Creative Journaling: Breathing Fresh Air into Your Journaling (Part 2)

Blank Journal Page

You can journal:

  • Devotions as you record insights and revelations
  • A Spiritual Journey as you work through identity struggles, lessons learned, and experiences when you were keenly aware of God’s presence
  • Daily Life through observations, insights, and reflections
  • Difficult Life Seasons and Personal Struggles
  • Times of Soul Searching
  • Praise and Thanksgiving
  • Prayers
  • Topics, Sermons, Scripture, and so much more

AND you can journal any or all of these in a traditional manner or in a more creative way.

In our last article we looked at Picture Journals and Pictorial Journals both of which use photos or images as prompts.  We also discussed Legacy Journals which pull in other people who are close to us and provide us with a shared experience and a tool for modeling and discussion.

This week we will look at two additional creative journaling techniques.  Two that I am simply in love with!

Praying in Color: 
According to Sybil MacBeth in her book, Praying in Color:  Drawing a New Path to God, “Praying in Color is an active, meditative, playful prayer practice.  It is both process and product.  The process involves a re-entry into the childlike world of coloring and improvising.  The product is a colorful design or drawing that is a visual reminder of the time spent in prayer.”

To Pray in Color:

  1. Write the name of the person you are praying for on a piece of paper. Draw a shape around it or just start to doodle.
  2. Add marks, shapes, and color. Focus on the person whose name you wrote on the page as you add these marks and shapes.  Ask God to be part of your prayer time.  If words come, pray them; if not, enjoy the silence.
  3. After a couple of minutes, when you feel led, move to another part of the paper and write whatever the Holy Spirit brings to mind about that person: a character trait, virtue, Scripture verse, etc.  Draw a shape around it or just start to doodle.
  4. Add marks, shapes, and color. Focus on this trait, Scripture, etc., as it applies to the person.  If words come, pray them; if not, enjoy the silence with your Heavenly Father.
  5. Continue to add other traits, virtues, Scriptures, or specifics to your “prayer” following the above steps each time.


Praying in Color can be used in prayers of intercession, adoration, thanksgiving, confession, and petition.

Praying in Color is not only for times of prayer.  You can use the Praying in Color method as you meditate on a Scripture verse or passage, work through a difficult life season, or record your Spiritual journey.  Done in a blank journal or sketchbook, it reaps all the benefits of journaling we have shared in previous articles.  The only difference is the process of doodling and color and the look of the finished entry.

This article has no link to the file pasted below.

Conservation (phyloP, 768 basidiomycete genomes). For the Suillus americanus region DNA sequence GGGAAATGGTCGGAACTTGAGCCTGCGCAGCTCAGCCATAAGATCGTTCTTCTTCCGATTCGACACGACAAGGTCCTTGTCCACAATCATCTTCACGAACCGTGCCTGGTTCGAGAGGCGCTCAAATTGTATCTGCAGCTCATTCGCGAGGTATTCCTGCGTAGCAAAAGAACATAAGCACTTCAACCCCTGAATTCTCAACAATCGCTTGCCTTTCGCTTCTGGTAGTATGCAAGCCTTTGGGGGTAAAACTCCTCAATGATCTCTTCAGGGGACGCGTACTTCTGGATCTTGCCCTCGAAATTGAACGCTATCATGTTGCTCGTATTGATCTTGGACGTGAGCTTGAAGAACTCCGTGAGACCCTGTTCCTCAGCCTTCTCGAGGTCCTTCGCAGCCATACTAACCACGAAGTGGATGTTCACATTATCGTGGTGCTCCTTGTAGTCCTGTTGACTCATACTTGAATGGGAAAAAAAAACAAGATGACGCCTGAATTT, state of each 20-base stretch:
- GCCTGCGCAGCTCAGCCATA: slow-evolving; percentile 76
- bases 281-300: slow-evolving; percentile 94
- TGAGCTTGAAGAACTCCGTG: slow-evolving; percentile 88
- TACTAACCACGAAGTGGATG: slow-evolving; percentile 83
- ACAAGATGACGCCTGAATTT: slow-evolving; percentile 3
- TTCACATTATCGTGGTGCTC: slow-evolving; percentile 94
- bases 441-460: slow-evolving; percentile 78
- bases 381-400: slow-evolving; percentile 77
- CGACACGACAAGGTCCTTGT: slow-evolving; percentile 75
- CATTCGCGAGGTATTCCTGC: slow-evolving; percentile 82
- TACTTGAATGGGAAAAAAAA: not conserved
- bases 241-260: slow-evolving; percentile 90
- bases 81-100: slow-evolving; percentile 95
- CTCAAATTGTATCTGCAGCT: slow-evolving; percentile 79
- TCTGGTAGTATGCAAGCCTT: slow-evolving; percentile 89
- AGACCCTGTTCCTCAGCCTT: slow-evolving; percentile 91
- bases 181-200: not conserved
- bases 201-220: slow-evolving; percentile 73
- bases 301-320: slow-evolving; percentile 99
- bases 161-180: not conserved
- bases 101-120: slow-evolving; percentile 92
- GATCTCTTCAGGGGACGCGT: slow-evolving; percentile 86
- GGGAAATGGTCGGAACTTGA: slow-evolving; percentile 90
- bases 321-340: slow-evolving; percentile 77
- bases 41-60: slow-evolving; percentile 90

Illustrated Bible Journaling:
Writing out Scripture can help us study, remember, and reflect upon God’s Word much more completely than just by reading.

Illustrated Bible Journaling goes beyond simply writing out the Scripture.  It’s a way of studying the Bible, and responding to it through your own words, sketches, stenciling, images, painting, stamping, etc. In essence, you are adding your thoughts and research notes in written form or artistically to the margin of your Bible or in a separate notebook.

I have journaled in my Bible since I was a teen-ager, maybe even longer.  But until very recently it was done with words written down the extremely narrow margin of my Bible or squeezed in anywhere on the page that I could make the words fit.  I absolutely love coming across those notes when I return to a passage through a sermon or new Bible study.

In the early spring of this year, I discovered Illustrated Bible Journaling.  I started out with this method in a blank journal but that didn’t last long since I prefer to have my journaling right in my Bible.  So I purchased a journaling (or note-taker’s) Bible and began making entries in April.  So far, I have journaled from my Sunday sermon notes, books I have read, songs that speak to me, and passages of Scripture that hold personal meaning.  I’m so looking forward to reviewing my journal Bible in a year to see what God has been teaching me.Debbiepg1

Just as Praying in Color is not limited to times of prayer, Illustrated Bible Journaling does not have to be confined to Scripture study.  Illlustrated Bible Journaling (or art journaling) could easily become Illustrated Prayer Journaling or Illustrated Praise Journaling or Illustrated Thanksgiving Journaling.  You get the picture!

If your previous attempts at journaling have been somewhat lack-luster or if you simply desire a fresh breath, why not give Praying in Color or Illustrated Journaling a try?  If you do, I’d love to hear about your experience.